The cold has a way of seeping all the way into your bone marrow. Any exposed skin immediately starts to ache, and is numb in fifteen seconds. Slick tracks of ice make it difficult to walk without cleats. At night, the floodlights on the hills from the construction operation block out the stars and defeat the need for headlamps. Despite the harsh climate and the intense situation, I often have the thought that the Standing Rock resistance encampment is the most beautiful place in the world.

I feel it when I stand atop “Facebook Hill” and look out across the sprawl of Oceti Sakowin, the main camp north of the Cannonball River. I feel it when the sun sets and the sky and hills turn to fire and the river a rose-tinted mirror. I feel it in the heartbeat of the drum thumping at the sacred fire, reverberating through Oceti and across the river to where I’m sleeping in the Rosebud Camp. I feel it in the laughter of the children sledding down the hill and the horses galloping through the hodge-podge of teepees and army tents and RVs.

The view of Oceti Sakowin from “Facebook Hill.” Oceti is comprised of many smaller camps, and is located north of the Cannon Ball River on disputed land. FAITH MECKLEY

This place is beautiful because of what has been created here. Community. Prayer. Resistance. Resilience. There are no strangers in Standing Rock, only brothers and sisters, and we refer to each other as such. Time works differently here. You can set out with a task and get “off track,” only to realize that it was meant to be. Meetings begin not at a specified time, but when everyone who needs to be there has arrived. Genuine, heartfelt prayers to the Great Creator are answered. The food is warm and cooked with love and intention. Meals are shared in community. People stop to take deep breaths, sage is burned to clear and cleanse spaces, and every action we take is a prayer, a tiny ceremony.

A pile of fire wood in need of chopping at the Rosebud Camp on the south side of the Cannon Ball River. FAITH MECKLEY

December 4th was a strange day. In the midst of all our activity, our work, dances, music, and prayer, the news came that the Army Corps of Engineers had denied the easement Dakota Access needed to drill under the river. Most of us stopped what we were doing. We ran to our friends, embraced, cried. We walked aimlessly toward the blockaded bridge, unsure of where to go and what to do with this new current of energy. What did it mean? What came next? We didn’t know.

At the top of the hill pictured here, known as “Turtle Island,” you can see police vehicles lined up. FAITH MECKLEY

Our phones rang and buzzed in our pockets, flooded with phone calls and texts from friends and family, congratulating us and asking us where we were going next, assuming that Standing Rock was over. We had won, right?

Despite the confusing media stories that the rest of the world was reading, it was quite clear to those of us in camp that it wasn’t over. The construction floodlights still came on that night. The fire keepers continued to tend the sacred fire. The silhouettes of bulldozers and backhoes still crouched atop the hills on the horizon. We received word that they were going to continue construction, because their consequences for violating the law were not rubber bullets or tear gas or concussion grenades. It was a fine that amounted to trivial pocket change for their corporation. The police withdrew instead of turning their focus onto the company that was now violating the law. Because that’s how this country works.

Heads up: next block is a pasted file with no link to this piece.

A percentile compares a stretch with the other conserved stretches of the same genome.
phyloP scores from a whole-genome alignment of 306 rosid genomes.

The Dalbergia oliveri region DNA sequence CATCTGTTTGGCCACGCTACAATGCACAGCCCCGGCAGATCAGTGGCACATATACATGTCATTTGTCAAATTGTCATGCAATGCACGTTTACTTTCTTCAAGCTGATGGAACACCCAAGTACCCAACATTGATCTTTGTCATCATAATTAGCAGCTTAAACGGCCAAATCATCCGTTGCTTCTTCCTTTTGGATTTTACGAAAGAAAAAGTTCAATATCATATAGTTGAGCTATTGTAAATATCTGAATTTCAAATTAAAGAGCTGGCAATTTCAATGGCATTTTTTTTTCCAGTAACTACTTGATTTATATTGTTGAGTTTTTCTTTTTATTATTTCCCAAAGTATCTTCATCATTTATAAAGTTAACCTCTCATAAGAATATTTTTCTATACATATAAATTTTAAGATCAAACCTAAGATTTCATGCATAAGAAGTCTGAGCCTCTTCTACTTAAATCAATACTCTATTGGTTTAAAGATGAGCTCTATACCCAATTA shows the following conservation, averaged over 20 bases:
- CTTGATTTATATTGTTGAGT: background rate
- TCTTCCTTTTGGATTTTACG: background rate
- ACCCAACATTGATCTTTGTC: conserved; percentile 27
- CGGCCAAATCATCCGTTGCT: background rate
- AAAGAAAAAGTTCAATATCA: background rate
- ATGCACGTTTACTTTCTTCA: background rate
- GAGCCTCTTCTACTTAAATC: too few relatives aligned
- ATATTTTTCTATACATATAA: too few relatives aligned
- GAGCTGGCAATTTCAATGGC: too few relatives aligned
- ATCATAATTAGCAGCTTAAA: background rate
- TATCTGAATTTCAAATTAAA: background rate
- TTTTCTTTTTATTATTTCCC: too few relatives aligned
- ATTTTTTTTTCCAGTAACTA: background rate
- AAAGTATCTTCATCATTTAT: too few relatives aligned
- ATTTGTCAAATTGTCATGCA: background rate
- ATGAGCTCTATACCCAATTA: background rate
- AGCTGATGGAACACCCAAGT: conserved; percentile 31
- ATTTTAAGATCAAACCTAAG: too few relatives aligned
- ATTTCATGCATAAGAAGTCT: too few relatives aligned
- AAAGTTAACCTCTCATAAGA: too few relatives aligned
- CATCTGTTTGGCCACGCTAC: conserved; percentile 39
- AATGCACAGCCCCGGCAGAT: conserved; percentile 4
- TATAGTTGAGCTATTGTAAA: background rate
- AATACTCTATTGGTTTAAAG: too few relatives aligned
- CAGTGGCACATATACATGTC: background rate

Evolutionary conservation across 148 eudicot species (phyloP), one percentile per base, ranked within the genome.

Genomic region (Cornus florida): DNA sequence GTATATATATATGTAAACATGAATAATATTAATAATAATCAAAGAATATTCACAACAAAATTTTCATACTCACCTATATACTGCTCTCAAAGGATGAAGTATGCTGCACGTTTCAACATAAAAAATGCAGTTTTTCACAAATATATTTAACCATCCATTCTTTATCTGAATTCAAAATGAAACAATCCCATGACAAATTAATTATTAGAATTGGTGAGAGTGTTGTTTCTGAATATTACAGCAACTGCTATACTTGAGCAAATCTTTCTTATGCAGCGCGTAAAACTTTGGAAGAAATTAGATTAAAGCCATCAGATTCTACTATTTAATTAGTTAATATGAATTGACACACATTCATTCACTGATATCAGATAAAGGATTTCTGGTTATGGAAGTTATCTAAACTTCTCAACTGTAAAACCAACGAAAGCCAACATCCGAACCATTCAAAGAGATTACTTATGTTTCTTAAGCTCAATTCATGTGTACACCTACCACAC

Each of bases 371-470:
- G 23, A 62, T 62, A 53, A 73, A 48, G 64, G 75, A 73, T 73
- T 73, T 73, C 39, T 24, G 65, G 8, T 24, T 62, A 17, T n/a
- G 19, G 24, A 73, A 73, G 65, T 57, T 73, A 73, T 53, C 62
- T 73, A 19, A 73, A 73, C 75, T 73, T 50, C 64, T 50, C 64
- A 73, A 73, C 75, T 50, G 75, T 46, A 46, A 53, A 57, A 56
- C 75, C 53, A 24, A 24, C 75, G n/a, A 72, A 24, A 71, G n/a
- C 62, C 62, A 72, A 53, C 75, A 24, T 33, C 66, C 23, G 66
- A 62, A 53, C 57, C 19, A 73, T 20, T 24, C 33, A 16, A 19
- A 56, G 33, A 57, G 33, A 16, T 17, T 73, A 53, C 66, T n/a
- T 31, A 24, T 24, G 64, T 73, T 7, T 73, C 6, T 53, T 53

Fast forward to today, December 11th. The true North Dakota winter is beginning to set in. The native leadership has asked as many people as possible to leave — only those who are truly prepared with subzero gear and are capable of being self sufficient may stay. They have asked for no new arrivals. Oceti Sakowin, once the tenth largest “city” in North Dakota, now has the feel of a ghost town. There are perhaps only a few hundred people remaining between all the camps.

A cluster of teepees in Oceti Sakowin. FAITH MECKLEY
I am on a crew of people who build these winterize structures known as “tarpees.” Their design was conceived this year and they are being used for the first time at Standing Rock. FAITH MECKLEY
A panorama of the inside of the tarpee I live in at Rosebud. FAITH MECKLEY

The remaining water protectors will continue to bear witness to whatever further illegal actions Dakota Access carries out. The fight is not over at Standing Rock. It is not limited to the boundaries of camp. The resistance continues across the United States and across the world. DAPL is simply one head of the hydra-like Black Snake.

What was created at Standing Rock must spread to other places. My friend Alex, who came all the way across the world from Australia to be a part of this fight, said it best.

“It is the revival of the sacred, the spiritual, and it is nothing like anything we have known in our white, Western, colonial world. I don’t know if it will save the world — no one does, it’s not about knowing. It’s about trust. It’s about prayer. It’s about humility, patience, respect, and love. Most importantly, it’s about listening. Every step is prayer, every action, every breath. Being present in every moment — truly there, with consciousness and openness and intent. This is the way life must be, if we are to have harmony in and with the world.”

Mni Wiconi.



11 thoughts on “With love from Standing Rock

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